Adapted from a recent online discussion.
Dear Carolyn: I’m a 40-year-old woman and I realized I don’t remember being actually happy for any moment in my life. I wasn’t upset at my happy times, just kind of numb. And I have three kids and a husband.
That’s not normal, right? Something’s holding me back from experiencing joy. The things I do enjoy are superficial, like a TV show or a good piece of chocolate. On the other hand, I don’t cry much.
I told my husband I wanted to get therapy for myself, and while he thought that was fine, he didn’t seem to think I really needed it. But, I’m tired of not being happy.
Never miss a local story.
No Happiest Moments?
Then therapy is an excellent idea — and don’t get discouraged if you don’t get results with the first person you see.
You ask, “That’s not normal, right?” and that’s a hard question to answer. I won’t say “you’re depressed” because I’m just a layman here, but for the sake of argument, let’s say you do have depression —that’s actually normal, given how common depression is. (Nearly a quarter of women and 1 in 10 men will have major depression in their lifetimes.)
It’s also possible you have felt joy but your current mental state is not permitting you to remember how that felt. That’s certainly a normal byproduct of mental illness.
And, I think it’s perfectly normal for many pleasures to be “superficial,” though I would choose the rosier “simple pleasures” or “indulgences.” Nothing wrong with those.
In fact, those pleasures — and the capacity to feel them — can buoy you as you take on the tougher issue of why you feel numb.
It’s also normal, I think, that your husband failed to see past your surface contentment. We might want or expect a spouse to notice, sure, but if you’re working to keep up the appearance of happiness, often you’ll succeed.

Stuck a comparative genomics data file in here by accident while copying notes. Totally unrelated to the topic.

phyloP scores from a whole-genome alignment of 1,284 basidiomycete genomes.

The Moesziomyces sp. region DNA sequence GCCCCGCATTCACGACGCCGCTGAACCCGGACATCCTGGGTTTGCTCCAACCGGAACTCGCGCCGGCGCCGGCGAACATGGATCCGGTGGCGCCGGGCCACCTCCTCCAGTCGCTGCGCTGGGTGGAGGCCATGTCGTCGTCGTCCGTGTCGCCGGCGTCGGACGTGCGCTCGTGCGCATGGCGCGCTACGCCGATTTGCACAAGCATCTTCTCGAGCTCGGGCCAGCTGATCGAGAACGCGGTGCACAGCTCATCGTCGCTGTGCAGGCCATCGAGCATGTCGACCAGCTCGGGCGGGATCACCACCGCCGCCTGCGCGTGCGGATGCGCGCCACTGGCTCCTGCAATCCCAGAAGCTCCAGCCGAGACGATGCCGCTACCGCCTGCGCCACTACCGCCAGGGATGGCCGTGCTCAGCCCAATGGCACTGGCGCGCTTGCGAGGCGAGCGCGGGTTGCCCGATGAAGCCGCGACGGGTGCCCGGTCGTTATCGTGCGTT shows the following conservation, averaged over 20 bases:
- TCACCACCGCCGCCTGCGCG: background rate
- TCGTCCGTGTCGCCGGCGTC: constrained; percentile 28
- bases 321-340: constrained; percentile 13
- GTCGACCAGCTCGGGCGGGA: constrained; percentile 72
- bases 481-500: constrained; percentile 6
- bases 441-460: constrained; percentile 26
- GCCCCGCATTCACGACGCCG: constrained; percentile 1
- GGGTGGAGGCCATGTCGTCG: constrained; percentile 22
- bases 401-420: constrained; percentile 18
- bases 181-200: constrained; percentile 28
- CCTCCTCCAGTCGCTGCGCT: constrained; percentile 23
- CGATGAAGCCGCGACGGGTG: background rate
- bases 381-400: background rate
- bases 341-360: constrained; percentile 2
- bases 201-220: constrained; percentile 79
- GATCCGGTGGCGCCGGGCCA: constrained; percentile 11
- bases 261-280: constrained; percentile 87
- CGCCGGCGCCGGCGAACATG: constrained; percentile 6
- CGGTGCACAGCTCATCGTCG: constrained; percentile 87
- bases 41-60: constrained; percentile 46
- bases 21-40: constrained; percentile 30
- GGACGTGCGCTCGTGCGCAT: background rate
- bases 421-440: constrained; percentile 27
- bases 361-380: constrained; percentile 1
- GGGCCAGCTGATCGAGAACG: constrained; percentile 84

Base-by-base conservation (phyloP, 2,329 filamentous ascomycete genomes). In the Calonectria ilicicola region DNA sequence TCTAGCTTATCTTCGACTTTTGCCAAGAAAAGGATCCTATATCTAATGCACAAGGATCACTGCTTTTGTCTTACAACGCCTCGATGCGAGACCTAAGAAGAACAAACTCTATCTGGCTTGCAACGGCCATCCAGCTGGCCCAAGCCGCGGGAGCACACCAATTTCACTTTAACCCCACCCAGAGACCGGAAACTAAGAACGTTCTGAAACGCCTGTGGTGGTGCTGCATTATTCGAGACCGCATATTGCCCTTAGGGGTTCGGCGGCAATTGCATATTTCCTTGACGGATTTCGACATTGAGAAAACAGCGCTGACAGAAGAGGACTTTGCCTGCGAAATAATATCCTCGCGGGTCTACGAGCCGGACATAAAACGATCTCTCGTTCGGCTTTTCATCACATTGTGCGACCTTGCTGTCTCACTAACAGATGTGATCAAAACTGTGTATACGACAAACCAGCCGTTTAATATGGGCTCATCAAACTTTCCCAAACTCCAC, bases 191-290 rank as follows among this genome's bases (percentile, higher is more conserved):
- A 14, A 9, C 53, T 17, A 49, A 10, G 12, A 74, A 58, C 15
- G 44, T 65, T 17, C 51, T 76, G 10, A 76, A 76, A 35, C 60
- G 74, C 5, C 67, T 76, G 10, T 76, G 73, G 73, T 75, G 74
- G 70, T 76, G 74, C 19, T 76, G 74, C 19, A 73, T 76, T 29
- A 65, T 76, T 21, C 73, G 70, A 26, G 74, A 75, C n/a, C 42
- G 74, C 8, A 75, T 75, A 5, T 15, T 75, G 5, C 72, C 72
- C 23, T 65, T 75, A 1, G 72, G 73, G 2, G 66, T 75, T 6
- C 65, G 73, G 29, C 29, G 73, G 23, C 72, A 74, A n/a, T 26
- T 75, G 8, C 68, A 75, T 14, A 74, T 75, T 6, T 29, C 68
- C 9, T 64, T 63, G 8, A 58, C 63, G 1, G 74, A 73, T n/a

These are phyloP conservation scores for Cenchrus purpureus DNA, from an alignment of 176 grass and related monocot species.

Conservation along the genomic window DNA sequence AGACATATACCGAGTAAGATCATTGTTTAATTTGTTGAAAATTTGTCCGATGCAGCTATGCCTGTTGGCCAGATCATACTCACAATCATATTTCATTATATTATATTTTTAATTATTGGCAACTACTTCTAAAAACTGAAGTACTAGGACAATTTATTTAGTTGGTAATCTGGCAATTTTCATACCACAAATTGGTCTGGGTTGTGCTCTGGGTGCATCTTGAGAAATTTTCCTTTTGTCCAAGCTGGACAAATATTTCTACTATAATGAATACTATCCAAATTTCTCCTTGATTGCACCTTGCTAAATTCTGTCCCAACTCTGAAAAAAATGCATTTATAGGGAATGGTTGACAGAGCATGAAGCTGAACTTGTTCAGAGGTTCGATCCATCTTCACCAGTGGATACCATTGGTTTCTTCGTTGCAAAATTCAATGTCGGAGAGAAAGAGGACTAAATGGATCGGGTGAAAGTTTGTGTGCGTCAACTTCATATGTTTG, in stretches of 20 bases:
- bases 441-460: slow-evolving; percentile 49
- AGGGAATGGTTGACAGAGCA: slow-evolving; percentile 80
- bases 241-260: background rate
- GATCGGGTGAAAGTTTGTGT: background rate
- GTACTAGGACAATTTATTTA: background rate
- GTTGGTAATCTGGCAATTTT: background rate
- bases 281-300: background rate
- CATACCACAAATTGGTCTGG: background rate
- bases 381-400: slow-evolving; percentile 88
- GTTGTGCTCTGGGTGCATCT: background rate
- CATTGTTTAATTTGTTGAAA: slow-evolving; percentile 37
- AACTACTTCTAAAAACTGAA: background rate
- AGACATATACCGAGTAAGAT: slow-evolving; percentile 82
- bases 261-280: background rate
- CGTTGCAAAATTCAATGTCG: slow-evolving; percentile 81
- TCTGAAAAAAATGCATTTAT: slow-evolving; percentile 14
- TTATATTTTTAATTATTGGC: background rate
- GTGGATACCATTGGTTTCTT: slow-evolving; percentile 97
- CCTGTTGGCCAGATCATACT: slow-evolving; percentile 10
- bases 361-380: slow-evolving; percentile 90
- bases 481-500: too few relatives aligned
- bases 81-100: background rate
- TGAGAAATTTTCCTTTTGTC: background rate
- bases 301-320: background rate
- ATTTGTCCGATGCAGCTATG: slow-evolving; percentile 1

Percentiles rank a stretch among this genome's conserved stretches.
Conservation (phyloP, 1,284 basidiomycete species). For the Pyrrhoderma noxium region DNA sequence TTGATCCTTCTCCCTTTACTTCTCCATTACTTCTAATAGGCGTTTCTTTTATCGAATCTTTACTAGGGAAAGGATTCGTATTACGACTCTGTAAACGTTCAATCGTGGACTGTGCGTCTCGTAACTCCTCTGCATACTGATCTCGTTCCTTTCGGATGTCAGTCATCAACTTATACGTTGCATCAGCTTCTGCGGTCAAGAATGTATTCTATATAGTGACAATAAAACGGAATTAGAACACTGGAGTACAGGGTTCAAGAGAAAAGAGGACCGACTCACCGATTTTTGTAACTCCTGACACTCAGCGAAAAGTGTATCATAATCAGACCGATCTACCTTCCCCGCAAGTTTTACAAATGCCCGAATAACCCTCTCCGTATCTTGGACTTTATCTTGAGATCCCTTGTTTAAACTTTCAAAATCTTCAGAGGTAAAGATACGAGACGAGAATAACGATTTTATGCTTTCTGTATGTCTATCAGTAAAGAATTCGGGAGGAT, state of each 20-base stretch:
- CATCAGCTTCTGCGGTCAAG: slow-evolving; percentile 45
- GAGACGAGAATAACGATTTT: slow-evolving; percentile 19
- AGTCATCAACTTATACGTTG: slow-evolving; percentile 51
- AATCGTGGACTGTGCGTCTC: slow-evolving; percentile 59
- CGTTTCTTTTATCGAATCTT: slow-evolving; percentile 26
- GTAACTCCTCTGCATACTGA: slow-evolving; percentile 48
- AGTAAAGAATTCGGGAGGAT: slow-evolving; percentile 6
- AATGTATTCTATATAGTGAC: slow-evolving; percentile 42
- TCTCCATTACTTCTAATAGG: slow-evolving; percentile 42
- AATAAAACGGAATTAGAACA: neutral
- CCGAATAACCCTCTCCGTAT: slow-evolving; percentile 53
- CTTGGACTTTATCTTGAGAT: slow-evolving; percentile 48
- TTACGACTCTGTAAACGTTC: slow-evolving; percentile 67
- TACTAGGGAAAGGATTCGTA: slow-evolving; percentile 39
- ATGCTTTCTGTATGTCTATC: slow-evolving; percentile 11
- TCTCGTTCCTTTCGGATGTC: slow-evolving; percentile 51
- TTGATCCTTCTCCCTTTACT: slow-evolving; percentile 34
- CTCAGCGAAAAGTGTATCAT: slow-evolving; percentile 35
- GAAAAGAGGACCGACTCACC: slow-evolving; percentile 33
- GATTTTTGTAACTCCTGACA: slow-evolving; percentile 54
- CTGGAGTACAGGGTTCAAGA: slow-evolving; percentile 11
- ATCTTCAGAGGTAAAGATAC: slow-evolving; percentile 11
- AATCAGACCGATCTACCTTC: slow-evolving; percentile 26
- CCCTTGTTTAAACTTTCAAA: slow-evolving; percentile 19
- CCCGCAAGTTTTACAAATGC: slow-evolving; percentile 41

So let’s leave normalcy out of it as too problematic, and try these questions instead: “Am I content with the status quo?” And if no: “Are there treatments that can improve my quality of life?”
That’s a yes, so do find yourself a skilled and reputable therapist. I expect it’ll be a disorienting process at times, but, having been through a similar one myself, I also expect it’ll be worth it.
Re: Moments: I found that when I have been depressed it tends to stain backward so I have difficulty remembering happy moments; even when I logically know I was happy on my wedding day, I sure can’t remember it that way. It went the other way too; when I come out of depression, my newfound joy tends to stain backward too.
I like the way you say this. It’s hard to explain or believe, I think, if you haven’t lived a full cycle of it — as in, having had happy moments, remembering them as happy, getting depressed, having those memories stripped of their happy feelings when seen through depressed eyes, recovering from the depression and having the happiness restored to the memories.
Re: Moments: Also, get a physical and blood work. When I felt like this I had a severe vitamin deficiency, easily solved with supplements.
Email Carolyn at firstname.lastname@example.org, follow her on Facebook at www.facebook.com/carolyn.hax or chat with her online at 10 a.m. each Friday at www.washingtonpost.com.